Indy Datta reviews Berberian Sound Studio
On paper, Peter Strickland’s second feature looks like a departure from his first, Katalin Varga, which he made on a shoestring budget funded by a family inheritance, after a lifetime of being ignored by the film business. Where Katalin Varga roamed the mountains and villages of Transylvania to tell the story of its title character’s quest for revenge against the man who once raped her, Berberian Sound Studio takes place entirely within the confines of the titular (and fictional) Italian studio, where Toby Jones’s sheltered British sound effects man Gilderoy has arrived in the 70’s to work on a lurid (and, sadly, fictional) giallo movie, The Equestrian Vortex. But what is striking, in the end, is how clearly the two films share the same voice, and how distinctive that voice is.
Berberian Sound Studio, like its predecessor, is somewhere between a genre picture and a deconstruction of its genre. While, in the end, Strickland’s main interest in the revenge thriller plot of Katalin Varga appeared to be in the ways in which he could subvert it, he remained committed to the film’s visceral atmospheric effects (Varga’s combination of foreboding landscape tableaux and unsettling electronic music looks in retrospect like an influence on Ben Wheatley’s Kill List). Similarly, in Berberian Sound Studio, he simultaneously places his narrative within the world of horror movies, keeps the most lurid horror elements at arm’s length (in an unseen film within the film), appears to critique (if not outright mock) the aesthetics and ethics of horror, and attempts to deliver legitimate scares. There’s an element of trying to have it all ways up here, but this also feels like a very uncalculated and personal film, and its sincerity is ultimately disarming.
And for the first half, at least, it’s funny. Gilderoy, as portrayed by Toby Jones, is the kind of man who would be a fish out of water anywhere other than the Dorking garden shed he uses as a home studio (where he does the sound for anodyne local natural history documentaries). Arriving at Berberian – probably the first time he’s ever left the home counties, let alone England – he’s immediately way out of his depth, bullied and patronised by everybody from Santini (played by Antonio Mancino, he’s the sleazebag director of The Equestrian Vortex, which we see nothing of beyond a lovingly crafted pastiche title sequence) to the Bond –girl-glamorous receptionist (Tonia Sotiropolou, actual future Bond girl). It soon becomes obvious that The Equestrian Vortex is exploitative trash (although Santini pompously declares that his aim is to expose the brutal truth of reality), of a kind that Gilderoy hasn’t come across before, and after some time spent recording the screams of actresses (and the voices of subsidiary characters such as “a dangerously aroused goblin”), and the foley effects for the myriad, unseen, grotesque physical violations visited upon the giallo’s female characters, the work starts to take a surprising psychic toll on Gilderoy, and his ensuing, somewhat Lynchian, somewhat Barton Finkeseque, crackup spins Berberian Sound Studio off in a new direction.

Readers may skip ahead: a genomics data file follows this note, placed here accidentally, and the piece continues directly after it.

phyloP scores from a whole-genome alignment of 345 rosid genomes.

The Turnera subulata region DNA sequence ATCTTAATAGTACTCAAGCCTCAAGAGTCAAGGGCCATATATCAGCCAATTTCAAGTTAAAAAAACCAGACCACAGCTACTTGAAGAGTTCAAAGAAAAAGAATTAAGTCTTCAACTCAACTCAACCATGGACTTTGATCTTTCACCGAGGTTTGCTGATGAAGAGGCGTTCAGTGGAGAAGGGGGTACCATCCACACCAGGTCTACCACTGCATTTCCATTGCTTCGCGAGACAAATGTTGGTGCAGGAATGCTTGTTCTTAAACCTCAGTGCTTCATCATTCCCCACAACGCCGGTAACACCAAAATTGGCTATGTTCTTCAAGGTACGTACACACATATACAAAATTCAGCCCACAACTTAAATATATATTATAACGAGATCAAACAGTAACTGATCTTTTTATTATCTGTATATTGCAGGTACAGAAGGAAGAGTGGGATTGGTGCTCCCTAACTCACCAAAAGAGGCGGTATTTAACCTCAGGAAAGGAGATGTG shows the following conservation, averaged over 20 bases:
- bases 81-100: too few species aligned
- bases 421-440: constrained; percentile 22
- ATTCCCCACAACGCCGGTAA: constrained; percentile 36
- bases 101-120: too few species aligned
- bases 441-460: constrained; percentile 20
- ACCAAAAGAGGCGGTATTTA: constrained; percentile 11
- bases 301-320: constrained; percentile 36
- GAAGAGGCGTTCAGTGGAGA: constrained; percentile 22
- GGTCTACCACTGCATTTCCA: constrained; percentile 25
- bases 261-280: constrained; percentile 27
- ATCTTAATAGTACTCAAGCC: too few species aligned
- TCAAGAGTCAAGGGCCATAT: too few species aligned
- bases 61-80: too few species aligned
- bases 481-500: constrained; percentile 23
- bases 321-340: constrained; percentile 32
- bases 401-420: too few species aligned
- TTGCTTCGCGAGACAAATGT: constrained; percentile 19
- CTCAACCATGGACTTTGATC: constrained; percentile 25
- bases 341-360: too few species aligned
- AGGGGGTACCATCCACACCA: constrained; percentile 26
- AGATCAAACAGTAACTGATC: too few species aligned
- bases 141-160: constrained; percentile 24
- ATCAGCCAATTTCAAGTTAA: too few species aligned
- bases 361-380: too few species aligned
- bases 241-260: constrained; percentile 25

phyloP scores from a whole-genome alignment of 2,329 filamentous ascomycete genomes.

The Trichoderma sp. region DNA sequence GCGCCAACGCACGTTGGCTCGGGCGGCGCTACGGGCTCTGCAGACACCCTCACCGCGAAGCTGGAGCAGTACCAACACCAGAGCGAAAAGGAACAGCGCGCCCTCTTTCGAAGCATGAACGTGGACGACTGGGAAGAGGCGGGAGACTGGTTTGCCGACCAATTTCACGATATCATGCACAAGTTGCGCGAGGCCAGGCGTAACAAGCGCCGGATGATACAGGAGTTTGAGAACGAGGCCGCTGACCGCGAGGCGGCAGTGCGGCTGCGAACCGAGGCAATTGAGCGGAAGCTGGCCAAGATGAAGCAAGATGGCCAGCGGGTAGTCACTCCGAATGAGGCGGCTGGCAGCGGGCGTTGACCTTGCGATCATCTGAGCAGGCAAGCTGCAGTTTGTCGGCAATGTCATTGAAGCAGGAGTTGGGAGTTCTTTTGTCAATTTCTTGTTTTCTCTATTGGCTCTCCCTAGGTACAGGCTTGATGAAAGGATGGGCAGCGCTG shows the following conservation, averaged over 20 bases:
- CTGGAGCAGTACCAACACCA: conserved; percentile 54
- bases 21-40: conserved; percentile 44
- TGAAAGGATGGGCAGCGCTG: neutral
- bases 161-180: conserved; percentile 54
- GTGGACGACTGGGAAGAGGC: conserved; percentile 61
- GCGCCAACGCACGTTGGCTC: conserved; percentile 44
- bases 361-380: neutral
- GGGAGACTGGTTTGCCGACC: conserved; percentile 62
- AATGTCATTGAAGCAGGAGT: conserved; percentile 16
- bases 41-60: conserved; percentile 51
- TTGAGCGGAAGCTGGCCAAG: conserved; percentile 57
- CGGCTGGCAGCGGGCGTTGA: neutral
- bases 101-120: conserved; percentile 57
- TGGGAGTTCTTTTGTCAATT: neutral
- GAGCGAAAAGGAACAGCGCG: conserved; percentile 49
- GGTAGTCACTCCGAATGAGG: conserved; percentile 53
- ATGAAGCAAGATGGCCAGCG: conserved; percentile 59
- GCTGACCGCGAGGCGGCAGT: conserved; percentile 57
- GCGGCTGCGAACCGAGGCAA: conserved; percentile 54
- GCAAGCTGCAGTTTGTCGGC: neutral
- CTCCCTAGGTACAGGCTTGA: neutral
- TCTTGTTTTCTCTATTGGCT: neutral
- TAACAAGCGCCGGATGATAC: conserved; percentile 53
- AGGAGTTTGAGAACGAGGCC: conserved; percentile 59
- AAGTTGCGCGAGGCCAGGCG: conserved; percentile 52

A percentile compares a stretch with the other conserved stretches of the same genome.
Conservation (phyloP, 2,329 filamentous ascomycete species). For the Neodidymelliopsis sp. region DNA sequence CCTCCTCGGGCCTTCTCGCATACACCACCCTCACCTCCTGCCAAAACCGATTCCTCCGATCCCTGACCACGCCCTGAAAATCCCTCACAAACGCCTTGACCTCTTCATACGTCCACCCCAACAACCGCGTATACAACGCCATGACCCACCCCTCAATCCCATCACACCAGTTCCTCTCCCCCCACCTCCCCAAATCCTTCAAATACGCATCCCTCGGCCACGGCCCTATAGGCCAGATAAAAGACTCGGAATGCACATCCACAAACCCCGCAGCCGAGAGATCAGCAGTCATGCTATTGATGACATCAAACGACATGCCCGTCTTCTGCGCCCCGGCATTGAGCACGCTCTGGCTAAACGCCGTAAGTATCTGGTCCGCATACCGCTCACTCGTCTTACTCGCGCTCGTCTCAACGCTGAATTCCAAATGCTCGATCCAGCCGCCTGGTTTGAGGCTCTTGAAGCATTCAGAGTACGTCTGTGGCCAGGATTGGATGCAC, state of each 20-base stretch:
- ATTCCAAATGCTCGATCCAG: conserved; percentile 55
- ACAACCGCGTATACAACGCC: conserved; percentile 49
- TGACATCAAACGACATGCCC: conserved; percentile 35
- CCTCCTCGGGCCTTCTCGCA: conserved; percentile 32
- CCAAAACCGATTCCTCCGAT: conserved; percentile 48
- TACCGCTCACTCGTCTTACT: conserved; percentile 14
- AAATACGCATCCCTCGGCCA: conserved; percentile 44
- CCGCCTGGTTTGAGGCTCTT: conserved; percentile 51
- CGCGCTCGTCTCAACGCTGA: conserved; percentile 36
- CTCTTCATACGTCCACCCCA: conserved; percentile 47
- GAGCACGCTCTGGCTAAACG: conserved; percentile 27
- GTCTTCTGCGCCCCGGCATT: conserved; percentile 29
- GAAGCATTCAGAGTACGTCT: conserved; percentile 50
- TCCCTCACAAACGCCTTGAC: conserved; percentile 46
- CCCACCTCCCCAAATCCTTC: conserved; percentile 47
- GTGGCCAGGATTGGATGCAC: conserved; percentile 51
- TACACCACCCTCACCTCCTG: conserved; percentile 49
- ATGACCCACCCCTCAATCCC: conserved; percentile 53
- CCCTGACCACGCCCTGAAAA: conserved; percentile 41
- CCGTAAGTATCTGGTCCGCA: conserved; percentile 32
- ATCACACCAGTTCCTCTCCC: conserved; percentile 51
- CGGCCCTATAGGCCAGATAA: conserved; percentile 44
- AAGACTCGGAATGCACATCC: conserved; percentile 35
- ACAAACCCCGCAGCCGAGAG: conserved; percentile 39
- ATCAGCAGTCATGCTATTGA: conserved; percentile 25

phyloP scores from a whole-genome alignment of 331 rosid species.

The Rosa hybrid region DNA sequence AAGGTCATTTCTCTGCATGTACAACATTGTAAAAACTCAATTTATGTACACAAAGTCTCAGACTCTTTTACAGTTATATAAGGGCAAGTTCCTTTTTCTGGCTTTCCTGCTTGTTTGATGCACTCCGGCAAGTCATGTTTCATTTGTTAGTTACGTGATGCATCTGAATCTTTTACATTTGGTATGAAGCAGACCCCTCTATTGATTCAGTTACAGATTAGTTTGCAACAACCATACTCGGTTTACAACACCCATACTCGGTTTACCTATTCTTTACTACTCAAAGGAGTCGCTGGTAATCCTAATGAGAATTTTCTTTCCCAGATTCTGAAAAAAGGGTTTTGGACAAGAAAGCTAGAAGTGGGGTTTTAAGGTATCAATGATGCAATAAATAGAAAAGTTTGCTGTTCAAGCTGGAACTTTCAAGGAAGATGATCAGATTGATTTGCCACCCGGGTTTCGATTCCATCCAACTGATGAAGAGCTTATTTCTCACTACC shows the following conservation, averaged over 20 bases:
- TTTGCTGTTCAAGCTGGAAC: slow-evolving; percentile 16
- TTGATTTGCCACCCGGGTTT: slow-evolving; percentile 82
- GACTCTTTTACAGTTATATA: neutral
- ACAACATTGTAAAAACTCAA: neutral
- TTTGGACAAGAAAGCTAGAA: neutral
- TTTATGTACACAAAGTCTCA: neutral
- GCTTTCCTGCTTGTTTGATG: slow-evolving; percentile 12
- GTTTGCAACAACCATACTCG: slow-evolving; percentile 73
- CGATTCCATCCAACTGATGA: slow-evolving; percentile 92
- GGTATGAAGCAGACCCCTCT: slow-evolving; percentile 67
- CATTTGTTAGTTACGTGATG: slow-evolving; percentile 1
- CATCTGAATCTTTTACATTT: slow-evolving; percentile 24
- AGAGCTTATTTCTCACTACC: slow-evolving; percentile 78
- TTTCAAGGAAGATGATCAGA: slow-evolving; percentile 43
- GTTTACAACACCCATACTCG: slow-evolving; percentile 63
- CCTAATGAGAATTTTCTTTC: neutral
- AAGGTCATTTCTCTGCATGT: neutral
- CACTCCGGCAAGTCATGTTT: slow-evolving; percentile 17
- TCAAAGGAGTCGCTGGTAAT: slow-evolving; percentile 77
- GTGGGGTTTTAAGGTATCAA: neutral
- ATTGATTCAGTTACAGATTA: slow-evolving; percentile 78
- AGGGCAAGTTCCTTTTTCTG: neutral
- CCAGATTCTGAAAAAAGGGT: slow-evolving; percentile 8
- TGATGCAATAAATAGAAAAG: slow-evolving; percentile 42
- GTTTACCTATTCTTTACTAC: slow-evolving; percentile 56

It’s tempting to see Gilderoy as a proxy for Strickland himself – both Berberian Sound Studio and Katalin Varga are films in which more care has probably been lavished on sound design than on any other element – the dense but apparently realistic soundscapes of Varga evidently deriving from the same sensibility as the more changeable use of sound in Berberian, in which the boundaries between diegetic and non-diegetic music and sound are playfully blurred, Strickland is an avowed sound geek, and avant-garde musician*, and the vintage analogue recording and mixing equipment shown in the film is heavily fetishised throughout. To imagine the director as Gilderoy ultimately feels inaccurate and reductive, but the film is full of more interesting symbolic proxies, both within the story (the intricate diagrams Gilderoy draws on paper to plan his sound mixes; the vegetables that are hacked to pieces, ripped in half and splattered on the floor for foley effects in place of human flesh) and in the structure of the telling of it (the way we never see The Equestrian Vortex, but grow familiar with it through the bits of vocal performance we see, and through Santini’s humbug-packed justifications of his art). There’s a whole image system in play here, subliminally, based on the idea of things standing in for other things.
And the emotion that drives the film is, it seems to me, derived from the idea that there must be something destructive about this – an anxiety about authenticity that finds expression in Gilderoy’s discomfort with every aspect of his work in the studio (a fake movie studio constructed within a real movie studio), to the point where, when he buries his misgivings and resigns himself to following orders, his voice becomes dubbed into Italian – a key element of his identity is sacrificed to the formal scheme of the film. Is it selling out that’s the danger? Or is there something inherently dangerous in the nature of movies? Berberian Sound Studio is not the kind of film to explicitly pose questions, let alone give answers – like a David Lynch movie (and Mulholland Drive, Eraserhead and Lost Highway are all evoked here) it’s more a collection of effects than an argument. But if you give it a chance, it might get under your skin.
*Strickland’s own band and many of his friends contribute music to the soundtrack, as they did with Katalin Varga. The film’s original score is by Broadcast, and the film is dedicated to Broadcast’s Trish Keenan, who died last year.
Berberian Sound Studio is on general release today, and also available on Curzon on Demand.